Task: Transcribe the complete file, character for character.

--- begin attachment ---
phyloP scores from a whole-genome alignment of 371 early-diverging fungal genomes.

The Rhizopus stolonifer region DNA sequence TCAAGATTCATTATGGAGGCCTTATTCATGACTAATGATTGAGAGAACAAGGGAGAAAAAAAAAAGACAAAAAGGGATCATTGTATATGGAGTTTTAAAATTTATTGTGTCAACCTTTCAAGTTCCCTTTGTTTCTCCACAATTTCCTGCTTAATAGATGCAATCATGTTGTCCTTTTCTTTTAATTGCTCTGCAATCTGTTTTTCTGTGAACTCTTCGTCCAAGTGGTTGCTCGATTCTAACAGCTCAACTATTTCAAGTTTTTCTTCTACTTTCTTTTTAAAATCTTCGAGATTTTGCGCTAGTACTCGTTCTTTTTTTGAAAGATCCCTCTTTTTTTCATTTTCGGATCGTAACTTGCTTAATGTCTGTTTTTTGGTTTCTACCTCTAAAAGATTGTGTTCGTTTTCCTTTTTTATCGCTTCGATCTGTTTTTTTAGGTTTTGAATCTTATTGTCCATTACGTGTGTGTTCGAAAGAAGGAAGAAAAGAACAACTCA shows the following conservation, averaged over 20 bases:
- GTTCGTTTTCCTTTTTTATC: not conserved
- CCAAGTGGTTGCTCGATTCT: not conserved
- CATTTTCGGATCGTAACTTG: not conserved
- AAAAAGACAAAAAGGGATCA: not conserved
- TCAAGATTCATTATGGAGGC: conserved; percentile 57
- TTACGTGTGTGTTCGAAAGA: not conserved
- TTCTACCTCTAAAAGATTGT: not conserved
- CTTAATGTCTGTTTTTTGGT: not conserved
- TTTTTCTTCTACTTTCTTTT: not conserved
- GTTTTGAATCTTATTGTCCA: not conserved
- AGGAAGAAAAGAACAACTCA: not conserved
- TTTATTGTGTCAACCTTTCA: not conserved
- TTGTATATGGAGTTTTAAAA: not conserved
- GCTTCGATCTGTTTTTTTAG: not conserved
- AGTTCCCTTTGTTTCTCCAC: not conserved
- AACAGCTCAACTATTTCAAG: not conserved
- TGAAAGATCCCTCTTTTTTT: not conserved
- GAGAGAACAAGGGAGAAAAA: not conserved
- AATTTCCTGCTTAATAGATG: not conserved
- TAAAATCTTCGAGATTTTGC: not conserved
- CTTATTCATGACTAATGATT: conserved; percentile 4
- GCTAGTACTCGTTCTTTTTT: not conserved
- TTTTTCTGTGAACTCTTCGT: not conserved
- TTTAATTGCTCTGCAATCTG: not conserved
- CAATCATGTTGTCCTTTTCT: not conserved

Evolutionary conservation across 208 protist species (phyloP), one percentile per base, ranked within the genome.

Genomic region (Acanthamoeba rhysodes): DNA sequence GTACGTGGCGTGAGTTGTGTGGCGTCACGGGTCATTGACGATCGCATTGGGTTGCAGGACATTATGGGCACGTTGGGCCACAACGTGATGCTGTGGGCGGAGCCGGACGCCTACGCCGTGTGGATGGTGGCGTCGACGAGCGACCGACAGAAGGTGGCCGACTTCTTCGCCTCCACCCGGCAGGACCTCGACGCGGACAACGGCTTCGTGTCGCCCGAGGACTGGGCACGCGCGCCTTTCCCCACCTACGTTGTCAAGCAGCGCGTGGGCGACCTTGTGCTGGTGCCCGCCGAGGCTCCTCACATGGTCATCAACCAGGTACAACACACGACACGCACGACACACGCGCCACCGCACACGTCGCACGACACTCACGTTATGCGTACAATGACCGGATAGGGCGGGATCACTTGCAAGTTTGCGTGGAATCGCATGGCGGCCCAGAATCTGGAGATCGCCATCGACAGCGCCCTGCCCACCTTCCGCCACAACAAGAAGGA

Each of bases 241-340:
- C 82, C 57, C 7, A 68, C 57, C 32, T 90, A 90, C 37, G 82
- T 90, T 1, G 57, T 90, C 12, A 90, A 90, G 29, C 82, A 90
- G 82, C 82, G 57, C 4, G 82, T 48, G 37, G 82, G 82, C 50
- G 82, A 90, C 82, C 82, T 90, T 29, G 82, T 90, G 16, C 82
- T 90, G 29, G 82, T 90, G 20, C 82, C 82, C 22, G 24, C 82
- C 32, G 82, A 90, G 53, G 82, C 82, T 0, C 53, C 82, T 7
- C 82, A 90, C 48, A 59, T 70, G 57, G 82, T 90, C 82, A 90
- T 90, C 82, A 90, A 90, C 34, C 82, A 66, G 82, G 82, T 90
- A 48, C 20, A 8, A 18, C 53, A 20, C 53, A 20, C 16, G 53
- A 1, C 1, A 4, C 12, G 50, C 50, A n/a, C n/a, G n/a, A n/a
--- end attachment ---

phyloP scores from a whole-genome alignment of 371 early-diverging fungal genomes.

The Rhizopus stolonifer region DNA sequence TCAAGATTCATTATGGAGGCCTTATTCATGACTAATGATTGAGAGAACAAGGGAGAAAAAAAAAAGACAAAAAGGGATCATTGTATATGGAGTTTTAAAATTTATTGTGTCAACCTTTCAAGTTCCCTTTGTTTCTCCACAATTTCCTGCTTAATAGATGCAATCATGTTGTCCTTTTCTTTTAATTGCTCTGCAATCTGTTTTTCTGTGAACTCTTCGTCCAAGTGGTTGCTCGATTCTAACAGCTCAACTATTTCAAGTTTTTCTTCTACTTTCTTTTTAAAATCTTCGAGATTTTGCGCTAGTACTCGTTCTTTTTTTGAAAGATCCCTCTTTTTTTCATTTTCGGATCGTAACTTGCTTAATGTCTGTTTTTTGGTTTCTACCTCTAAAAGATTGTGTTCGTTTTCCTTTTTTATCGCTTCGATCTGTTTTTTTAGGTTTTGAATCTTATTGTCCATTACGTGTGTGTTCGAAAGAAGGAAGAAAAGAACAACTCA shows the following conservation, averaged over 20 bases:
- GTTCGTTTTCCTTTTTTATC: not conserved
- CCAAGTGGTTGCTCGATTCT: not conserved
- CATTTTCGGATCGTAACTTG: not conserved
- AAAAAGACAAAAAGGGATCA: not conserved
- TCAAGATTCATTATGGAGGC: conserved; percentile 57
- TTACGTGTGTGTTCGAAAGA: not conserved
- TTCTACCTCTAAAAGATTGT: not conserved
- CTTAATGTCTGTTTTTTGGT: not conserved
- TTTTTCTTCTACTTTCTTTT: not conserved
- GTTTTGAATCTTATTGTCCA: not conserved
- AGGAAGAAAAGAACAACTCA: not conserved
- TTTATTGTGTCAACCTTTCA: not conserved
- TTGTATATGGAGTTTTAAAA: not conserved
- GCTTCGATCTGTTTTTTTAG: not conserved
- AGTTCCCTTTGTTTCTCCAC: not conserved
- AACAGCTCAACTATTTCAAG: not conserved
- TGAAAGATCCCTCTTTTTTT: not conserved
- GAGAGAACAAGGGAGAAAAA: not conserved
- AATTTCCTGCTTAATAGATG: not conserved
- TAAAATCTTCGAGATTTTGC: not conserved
- CTTATTCATGACTAATGATT: conserved; percentile 4
- GCTAGTACTCGTTCTTTTTT: not conserved
- TTTTTCTGTGAACTCTTCGT: not conserved
- TTTAATTGCTCTGCAATCTG: not conserved
- CAATCATGTTGTCCTTTTCT: not conserved

Evolutionary conservation across 208 protist species (phyloP), one percentile per base, ranked within the genome.

Genomic region (Acanthamoeba rhysodes): DNA sequence GTACGTGGCGTGAGTTGTGTGGCGTCACGGGTCATTGACGATCGCATTGGGTTGCAGGACATTATGGGCACGTTGGGCCACAACGTGATGCTGTGGGCGGAGCCGGACGCCTACGCCGTGTGGATGGTGGCGTCGACGAGCGACCGACAGAAGGTGGCCGACTTCTTCGCCTCCACCCGGCAGGACCTCGACGCGGACAACGGCTTCGTGTCGCCCGAGGACTGGGCACGCGCGCCTTTCCCCACCTACGTTGTCAAGCAGCGCGTGGGCGACCTTGTGCTGGTGCCCGCCGAGGCTCCTCACATGGTCATCAACCAGGTACAACACACGACACGCACGACACACGCGCCACCGCACACGTCGCACGACACTCACGTTATGCGTACAATGACCGGATAGGGCGGGATCACTTGCAAGTTTGCGTGGAATCGCATGGCGGCCCAGAATCTGGAGATCGCCATCGACAGCGCCCTGCCCACCTTCCGCCACAACAAGAAGGA

Each of bases 241-340:
- C 82, C 57, C 7, A 68, C 57, C 32, T 90, A 90, C 37, G 82
- T 90, T 1, G 57, T 90, C 12, A 90, A 90, G 29, C 82, A 90
- G 82, C 82, G 57, C 4, G 82, T 48, G 37, G 82, G 82, C 50
- G 82, A 90, C 82, C 82, T 90, T 29, G 82, T 90, G 16, C 82
- T 90, G 29, G 82, T 90, G 20, C 82, C 82, C 22, G 24, C 82
- C 32, G 82, A 90, G 53, G 82, C 82, T 0, C 53, C 82, T 7
- C 82, A 90, C 48, A 59, T 70, G 57, G 82, T 90, C 82, A 90
- T 90, C 82, A 90, A 90, C 34, C 82, A 66, G 82, G 82, T 90
- A 48, C 20, A 8, A 18, C 53, A 20, C 53, A 20, C 16, G 53
- A 1, C 1, A 4, C 12, G 50, C 50, A n/a, C n/a, G n/a, A n/a